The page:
There’s always PowerShell

I ran into an issue yesterday with the roles in Security and Compliance center. It wouldn’t give me my entire directory so I could add someone to a role. The interface would only give me 50 random accounts to choose from. When the web app or GUI in Office 365 is broken and it often is, I’ve found that there usually is a PowerShell solution to the problem. It’s important to note that PowerShell in Office 365 is not one PowerShell, but many. Every application has its own PowerShell and accessing them all is different too, but that’s a story for another blog.

I want to give you a simply script in this blog, a solution to my problem. The two things you will get out of this is the ability to connect to the Security and Compliance center PowerShell module and the knowledge that you can adding roles here.

The Script

Here’s a little trick, I like to store encrypted credentials in a file somewhere, it makes accessing and running scripts especially automated ones quicker. Here is a script that will help you achieve that. Full disclousure make sure your accounts are purpose built accounts, and you do this in a secure place. You will be displaying passwords on screens, but I find this one time act better than storing them directly within scripts. You can take out the write-host line if you don’t want the password to be displayed on the screen.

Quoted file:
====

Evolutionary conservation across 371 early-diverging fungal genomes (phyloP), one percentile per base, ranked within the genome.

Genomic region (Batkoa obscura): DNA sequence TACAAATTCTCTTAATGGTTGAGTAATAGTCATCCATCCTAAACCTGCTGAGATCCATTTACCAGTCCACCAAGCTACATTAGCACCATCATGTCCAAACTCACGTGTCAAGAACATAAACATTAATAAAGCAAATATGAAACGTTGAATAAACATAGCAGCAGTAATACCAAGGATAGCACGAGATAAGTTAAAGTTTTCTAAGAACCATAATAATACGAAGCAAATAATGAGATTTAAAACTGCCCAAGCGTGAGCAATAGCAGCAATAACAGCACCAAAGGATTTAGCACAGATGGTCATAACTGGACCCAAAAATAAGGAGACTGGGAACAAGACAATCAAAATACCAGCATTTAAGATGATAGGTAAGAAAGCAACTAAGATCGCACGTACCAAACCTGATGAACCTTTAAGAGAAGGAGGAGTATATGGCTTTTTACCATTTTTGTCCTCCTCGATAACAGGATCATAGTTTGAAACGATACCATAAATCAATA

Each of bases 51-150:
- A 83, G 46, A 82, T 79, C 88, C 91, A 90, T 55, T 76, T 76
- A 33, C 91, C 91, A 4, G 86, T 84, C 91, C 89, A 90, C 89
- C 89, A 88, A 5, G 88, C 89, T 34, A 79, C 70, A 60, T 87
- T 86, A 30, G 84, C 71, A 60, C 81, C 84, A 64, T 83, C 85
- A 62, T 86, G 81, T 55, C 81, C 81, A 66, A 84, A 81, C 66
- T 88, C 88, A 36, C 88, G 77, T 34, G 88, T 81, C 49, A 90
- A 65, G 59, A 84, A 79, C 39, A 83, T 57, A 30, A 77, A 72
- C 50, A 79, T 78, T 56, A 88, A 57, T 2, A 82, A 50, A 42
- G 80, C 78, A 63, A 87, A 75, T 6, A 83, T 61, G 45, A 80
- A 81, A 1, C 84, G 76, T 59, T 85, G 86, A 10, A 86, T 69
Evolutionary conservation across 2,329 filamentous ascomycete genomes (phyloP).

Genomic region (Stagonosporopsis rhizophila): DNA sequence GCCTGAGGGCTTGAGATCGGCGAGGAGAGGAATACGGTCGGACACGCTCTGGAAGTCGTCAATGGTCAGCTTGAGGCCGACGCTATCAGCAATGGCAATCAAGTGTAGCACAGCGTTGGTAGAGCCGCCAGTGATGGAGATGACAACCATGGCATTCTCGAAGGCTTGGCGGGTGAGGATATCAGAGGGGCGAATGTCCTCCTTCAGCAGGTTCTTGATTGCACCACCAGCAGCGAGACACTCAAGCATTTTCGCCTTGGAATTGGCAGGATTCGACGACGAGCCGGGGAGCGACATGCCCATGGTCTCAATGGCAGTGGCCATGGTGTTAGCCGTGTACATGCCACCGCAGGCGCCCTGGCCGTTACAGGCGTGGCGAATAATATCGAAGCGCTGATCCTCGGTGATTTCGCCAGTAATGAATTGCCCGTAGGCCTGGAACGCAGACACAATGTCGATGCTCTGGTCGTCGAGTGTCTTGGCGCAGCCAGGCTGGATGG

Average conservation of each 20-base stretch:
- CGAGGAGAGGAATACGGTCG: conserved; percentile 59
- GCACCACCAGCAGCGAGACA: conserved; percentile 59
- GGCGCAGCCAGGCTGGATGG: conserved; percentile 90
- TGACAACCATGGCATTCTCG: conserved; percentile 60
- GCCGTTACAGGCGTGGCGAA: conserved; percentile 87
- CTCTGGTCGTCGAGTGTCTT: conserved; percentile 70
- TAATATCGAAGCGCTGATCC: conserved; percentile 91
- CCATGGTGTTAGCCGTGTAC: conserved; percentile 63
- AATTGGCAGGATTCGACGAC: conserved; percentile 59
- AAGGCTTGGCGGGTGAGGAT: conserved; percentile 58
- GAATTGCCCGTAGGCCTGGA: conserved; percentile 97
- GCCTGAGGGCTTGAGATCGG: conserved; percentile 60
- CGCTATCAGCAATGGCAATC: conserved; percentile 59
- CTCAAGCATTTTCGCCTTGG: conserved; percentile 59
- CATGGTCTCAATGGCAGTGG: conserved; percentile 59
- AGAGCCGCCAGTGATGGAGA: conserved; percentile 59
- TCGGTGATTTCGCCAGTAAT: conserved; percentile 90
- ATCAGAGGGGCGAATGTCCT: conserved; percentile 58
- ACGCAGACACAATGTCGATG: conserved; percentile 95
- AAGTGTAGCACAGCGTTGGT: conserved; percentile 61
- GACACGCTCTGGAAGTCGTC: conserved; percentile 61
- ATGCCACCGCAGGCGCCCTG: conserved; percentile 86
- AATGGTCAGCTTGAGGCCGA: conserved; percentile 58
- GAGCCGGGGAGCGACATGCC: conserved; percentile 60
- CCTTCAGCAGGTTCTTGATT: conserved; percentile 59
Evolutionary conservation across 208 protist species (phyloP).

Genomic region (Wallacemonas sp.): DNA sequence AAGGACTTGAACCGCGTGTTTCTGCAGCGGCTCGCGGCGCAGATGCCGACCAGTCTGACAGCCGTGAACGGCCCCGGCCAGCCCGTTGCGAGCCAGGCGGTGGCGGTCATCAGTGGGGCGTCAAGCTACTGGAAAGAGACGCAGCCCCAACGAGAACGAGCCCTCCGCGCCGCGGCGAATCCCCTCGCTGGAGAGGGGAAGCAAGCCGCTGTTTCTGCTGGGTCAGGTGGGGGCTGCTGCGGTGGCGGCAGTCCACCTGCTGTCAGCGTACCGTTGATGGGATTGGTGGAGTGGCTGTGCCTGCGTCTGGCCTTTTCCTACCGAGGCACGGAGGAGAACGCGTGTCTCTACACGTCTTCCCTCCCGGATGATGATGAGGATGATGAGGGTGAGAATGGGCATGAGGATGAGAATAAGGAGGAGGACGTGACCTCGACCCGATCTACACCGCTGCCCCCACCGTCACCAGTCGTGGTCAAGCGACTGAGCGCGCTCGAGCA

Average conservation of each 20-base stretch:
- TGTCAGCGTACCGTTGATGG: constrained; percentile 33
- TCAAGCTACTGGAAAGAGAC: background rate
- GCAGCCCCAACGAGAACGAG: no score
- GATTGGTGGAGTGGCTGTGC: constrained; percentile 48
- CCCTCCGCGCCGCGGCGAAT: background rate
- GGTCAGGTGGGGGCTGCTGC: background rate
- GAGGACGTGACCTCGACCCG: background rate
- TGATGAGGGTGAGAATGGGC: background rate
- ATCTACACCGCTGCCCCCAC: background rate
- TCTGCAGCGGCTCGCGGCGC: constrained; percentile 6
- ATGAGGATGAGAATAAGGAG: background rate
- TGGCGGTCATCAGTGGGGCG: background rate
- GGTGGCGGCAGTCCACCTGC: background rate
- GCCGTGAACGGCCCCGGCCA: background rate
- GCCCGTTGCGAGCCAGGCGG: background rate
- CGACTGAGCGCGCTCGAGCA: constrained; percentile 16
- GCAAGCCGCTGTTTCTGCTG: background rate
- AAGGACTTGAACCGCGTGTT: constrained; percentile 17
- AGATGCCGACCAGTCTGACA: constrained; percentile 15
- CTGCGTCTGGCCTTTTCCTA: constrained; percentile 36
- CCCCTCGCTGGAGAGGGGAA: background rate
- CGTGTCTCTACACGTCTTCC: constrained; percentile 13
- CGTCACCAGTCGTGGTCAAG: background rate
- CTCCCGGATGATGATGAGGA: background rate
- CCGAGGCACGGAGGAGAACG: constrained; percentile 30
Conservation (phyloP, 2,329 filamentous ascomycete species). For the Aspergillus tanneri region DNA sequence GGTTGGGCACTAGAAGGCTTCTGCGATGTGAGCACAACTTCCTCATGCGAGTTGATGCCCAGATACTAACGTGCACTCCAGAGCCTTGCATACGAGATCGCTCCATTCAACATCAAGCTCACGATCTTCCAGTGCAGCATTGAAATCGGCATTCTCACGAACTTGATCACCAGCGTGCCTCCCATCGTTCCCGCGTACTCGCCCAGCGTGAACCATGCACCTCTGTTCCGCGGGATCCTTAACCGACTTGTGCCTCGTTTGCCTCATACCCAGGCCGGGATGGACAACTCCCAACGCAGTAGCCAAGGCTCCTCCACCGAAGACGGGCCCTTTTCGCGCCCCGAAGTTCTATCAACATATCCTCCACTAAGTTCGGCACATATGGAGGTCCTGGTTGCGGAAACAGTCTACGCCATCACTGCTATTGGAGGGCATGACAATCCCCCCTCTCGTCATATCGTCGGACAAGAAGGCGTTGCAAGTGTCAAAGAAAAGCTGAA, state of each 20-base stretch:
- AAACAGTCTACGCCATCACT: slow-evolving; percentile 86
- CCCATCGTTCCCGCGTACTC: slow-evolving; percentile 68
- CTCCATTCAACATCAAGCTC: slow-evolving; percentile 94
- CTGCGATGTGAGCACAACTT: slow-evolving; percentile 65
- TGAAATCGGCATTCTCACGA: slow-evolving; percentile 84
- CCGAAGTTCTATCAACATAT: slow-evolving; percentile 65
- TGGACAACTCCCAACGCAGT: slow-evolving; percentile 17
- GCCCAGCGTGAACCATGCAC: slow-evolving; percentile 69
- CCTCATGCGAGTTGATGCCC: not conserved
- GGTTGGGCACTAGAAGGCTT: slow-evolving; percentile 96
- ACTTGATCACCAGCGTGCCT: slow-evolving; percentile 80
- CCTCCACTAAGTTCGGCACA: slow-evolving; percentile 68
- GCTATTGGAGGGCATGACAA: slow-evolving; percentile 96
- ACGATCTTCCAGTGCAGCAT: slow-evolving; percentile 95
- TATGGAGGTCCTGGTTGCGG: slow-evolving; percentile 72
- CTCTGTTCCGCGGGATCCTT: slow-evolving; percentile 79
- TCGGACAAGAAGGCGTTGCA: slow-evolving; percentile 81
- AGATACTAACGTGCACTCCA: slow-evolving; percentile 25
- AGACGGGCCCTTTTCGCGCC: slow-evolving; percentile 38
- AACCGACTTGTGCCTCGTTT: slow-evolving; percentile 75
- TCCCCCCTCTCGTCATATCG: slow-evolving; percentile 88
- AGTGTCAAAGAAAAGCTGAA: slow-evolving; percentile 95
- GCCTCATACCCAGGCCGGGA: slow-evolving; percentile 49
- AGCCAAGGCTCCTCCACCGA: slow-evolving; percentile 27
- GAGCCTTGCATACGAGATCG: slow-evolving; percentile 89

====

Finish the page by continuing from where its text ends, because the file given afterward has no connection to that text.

#Get Password and Store in a file encrypted
$password = read-host -prompt “Enter your Password”
write-host “$password is password”
$secure = ConvertTo-SecureString $password -force -asPlainText
$bytes = ConvertFrom-SecureString $secure
$bytes | out-file C:\PS\dontlookhere.txt

If I crack open the file you will notice the password is hashed and encrypted…this only shows about a quarter of it

Connect to PowerShell

#Connect to Office 365 Security and Compliance Center PS
#Get and store username and passwords to use in the get-credentials command
$username= “”
$encrypted = get-content c:\ps\dontlookhere.txt | ConvertTo-SecureString

#Store your username and password into the $credential variable
$credential = New-object –typename System.Management.Automation.PSCredential –argumentlist ($username,$encrypted)

$Session = New-PSSession -ConfigurationName Microsoft.Exchange -ConnectionUri -Credential $Credential -Authentication Basic -AllowRedirection

Import-PSSession $Session

You’ll notice that they connection URI points to the Compliance and Protection portion of Exchange. Since you are importing this session, there’s no need to install any modules in PowerShell.

Now to Add users to those roles. You’ll notice if I open the Permissions section of the Security and Compliance center, you can view all of the available pre-created roles

In PowerShell, the roles are joined into one word. Now we are just adding the users to the role

#Add User to role in security and compliance center

$User = “”

Add-RoleGroupMember -Identity “SecurityAdministrator” -Member $user
Add-RoleGroupMember -Identity “ComplianceAdministrator” -Member $user
Add-RoleGroupMember -Identity “OrganizationManagement” -Member $user


This is a simple script to help you get around a Microsoft GUI bug…there seem to be so many these days that I don’t even report them but it also accentuates the importance of getting comfortable with PowerShell. Happy Shelling!

Leave a comment

Your email address will not be published.